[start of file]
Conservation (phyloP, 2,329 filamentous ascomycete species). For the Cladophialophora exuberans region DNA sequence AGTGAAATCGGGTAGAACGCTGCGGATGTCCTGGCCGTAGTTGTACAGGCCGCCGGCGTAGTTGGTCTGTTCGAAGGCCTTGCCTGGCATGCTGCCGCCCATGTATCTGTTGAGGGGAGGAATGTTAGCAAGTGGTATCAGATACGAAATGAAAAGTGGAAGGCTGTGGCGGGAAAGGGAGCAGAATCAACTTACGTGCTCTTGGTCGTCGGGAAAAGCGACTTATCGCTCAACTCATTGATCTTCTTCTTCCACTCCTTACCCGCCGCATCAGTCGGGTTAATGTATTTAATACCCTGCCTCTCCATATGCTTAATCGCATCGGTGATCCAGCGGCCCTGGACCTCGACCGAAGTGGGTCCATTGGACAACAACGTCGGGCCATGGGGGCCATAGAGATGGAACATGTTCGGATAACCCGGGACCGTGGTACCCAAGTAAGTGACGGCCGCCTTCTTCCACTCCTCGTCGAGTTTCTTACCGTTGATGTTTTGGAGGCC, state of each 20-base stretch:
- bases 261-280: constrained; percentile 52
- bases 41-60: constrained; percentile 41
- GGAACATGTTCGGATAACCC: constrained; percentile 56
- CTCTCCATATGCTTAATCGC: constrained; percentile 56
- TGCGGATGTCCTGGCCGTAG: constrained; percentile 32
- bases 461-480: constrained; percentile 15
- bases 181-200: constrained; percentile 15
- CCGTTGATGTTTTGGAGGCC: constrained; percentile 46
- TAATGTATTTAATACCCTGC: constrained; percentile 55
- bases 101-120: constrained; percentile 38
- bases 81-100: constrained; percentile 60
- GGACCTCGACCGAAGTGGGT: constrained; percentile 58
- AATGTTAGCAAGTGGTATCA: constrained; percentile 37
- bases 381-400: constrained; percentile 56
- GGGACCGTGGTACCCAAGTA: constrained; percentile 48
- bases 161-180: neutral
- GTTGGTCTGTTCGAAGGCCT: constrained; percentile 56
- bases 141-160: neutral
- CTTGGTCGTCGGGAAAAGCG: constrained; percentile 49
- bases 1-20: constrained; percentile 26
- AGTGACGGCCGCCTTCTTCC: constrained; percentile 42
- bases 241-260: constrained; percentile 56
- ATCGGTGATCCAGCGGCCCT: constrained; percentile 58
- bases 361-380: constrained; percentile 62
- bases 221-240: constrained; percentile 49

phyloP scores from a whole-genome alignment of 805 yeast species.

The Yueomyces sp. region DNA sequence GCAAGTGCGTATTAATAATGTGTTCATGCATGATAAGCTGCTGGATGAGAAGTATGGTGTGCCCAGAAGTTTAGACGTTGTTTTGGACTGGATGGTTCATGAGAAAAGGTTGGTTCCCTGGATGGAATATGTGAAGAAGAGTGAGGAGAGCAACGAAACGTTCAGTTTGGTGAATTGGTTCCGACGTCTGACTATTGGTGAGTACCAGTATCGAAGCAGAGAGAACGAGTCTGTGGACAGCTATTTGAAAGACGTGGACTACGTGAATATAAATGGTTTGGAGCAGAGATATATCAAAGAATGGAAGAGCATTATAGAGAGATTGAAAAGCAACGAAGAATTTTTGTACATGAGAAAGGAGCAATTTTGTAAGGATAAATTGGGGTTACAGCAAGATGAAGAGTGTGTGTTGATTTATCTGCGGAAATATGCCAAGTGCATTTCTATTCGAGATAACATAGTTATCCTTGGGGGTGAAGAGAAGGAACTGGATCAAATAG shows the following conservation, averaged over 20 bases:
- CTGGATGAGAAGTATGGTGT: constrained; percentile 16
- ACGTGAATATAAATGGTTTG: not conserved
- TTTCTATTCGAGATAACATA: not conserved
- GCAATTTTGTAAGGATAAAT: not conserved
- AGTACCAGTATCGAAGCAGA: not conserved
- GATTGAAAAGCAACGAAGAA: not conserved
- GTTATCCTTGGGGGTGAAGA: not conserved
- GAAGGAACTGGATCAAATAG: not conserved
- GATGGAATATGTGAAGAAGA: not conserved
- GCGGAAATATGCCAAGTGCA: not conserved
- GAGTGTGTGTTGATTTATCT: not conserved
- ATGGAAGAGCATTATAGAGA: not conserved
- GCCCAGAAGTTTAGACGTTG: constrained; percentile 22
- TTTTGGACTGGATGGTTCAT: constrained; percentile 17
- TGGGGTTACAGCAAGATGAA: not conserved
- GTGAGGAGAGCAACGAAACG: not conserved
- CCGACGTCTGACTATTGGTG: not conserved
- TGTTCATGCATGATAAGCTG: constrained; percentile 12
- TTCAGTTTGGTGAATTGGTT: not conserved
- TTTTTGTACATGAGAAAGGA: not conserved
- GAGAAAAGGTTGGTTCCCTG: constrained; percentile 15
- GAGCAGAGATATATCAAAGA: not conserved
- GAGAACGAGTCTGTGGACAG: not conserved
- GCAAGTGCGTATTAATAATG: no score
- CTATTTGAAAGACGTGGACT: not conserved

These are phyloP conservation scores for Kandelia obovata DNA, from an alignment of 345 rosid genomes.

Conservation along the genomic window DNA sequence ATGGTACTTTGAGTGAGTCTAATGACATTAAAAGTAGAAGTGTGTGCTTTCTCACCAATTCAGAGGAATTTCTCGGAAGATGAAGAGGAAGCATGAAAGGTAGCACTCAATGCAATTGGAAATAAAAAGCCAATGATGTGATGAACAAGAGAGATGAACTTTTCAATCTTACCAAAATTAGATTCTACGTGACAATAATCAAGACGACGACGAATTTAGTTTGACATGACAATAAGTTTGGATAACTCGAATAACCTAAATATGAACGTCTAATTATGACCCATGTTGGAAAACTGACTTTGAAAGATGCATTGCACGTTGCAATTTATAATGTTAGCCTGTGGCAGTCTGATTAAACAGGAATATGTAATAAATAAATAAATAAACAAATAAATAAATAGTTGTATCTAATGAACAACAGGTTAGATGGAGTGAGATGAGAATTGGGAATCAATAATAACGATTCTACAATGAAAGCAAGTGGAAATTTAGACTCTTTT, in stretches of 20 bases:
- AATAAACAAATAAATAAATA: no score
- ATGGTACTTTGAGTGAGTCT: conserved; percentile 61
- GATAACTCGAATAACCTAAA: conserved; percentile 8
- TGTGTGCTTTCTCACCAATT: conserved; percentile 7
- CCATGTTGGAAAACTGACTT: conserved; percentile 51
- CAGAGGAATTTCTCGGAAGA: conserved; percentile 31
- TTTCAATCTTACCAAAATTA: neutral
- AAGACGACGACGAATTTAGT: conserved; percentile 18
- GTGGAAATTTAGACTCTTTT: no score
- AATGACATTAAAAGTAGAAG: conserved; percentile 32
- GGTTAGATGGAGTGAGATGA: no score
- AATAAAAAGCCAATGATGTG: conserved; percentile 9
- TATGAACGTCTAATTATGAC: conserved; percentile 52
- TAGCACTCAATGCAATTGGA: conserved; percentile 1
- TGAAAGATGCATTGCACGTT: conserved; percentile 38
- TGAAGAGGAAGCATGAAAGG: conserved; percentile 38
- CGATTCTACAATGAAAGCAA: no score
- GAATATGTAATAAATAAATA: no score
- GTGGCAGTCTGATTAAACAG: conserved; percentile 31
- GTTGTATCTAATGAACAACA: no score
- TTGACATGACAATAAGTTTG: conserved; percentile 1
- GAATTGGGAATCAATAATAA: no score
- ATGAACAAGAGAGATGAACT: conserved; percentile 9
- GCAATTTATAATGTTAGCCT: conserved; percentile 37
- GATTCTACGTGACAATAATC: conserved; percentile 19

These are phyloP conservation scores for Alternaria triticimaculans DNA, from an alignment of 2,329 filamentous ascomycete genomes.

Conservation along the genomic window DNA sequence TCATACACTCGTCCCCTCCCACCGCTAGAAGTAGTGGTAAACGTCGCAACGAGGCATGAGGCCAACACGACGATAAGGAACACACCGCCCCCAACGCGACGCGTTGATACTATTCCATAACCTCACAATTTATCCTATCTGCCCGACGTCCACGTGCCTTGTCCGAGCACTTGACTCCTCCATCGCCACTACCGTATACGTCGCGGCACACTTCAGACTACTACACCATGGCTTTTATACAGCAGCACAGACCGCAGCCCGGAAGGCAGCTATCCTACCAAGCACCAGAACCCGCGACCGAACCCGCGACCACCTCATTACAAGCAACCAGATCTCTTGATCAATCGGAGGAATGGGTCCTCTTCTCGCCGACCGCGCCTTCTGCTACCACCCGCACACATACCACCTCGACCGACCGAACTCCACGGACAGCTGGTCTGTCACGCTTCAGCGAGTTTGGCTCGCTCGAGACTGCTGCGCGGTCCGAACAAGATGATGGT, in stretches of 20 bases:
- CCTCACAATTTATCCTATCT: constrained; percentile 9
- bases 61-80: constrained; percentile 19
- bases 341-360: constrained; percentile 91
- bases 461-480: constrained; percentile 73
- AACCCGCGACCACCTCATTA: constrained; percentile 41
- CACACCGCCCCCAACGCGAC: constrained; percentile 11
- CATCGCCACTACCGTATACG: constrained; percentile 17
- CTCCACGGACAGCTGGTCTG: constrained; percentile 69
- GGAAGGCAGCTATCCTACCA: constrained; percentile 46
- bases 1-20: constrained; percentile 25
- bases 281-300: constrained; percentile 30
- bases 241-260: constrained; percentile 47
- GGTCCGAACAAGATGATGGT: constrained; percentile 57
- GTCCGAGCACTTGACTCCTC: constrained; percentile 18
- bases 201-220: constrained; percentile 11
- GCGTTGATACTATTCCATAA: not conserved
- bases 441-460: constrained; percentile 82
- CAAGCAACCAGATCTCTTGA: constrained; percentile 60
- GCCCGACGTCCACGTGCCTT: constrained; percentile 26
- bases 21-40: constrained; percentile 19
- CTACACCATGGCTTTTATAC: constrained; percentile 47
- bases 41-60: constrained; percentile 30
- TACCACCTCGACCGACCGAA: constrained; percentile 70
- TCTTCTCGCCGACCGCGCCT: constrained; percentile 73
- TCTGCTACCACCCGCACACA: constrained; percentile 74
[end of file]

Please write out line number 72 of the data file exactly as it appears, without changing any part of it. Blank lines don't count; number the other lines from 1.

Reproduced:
- CGATTCTACAATGAAAGCAA: no score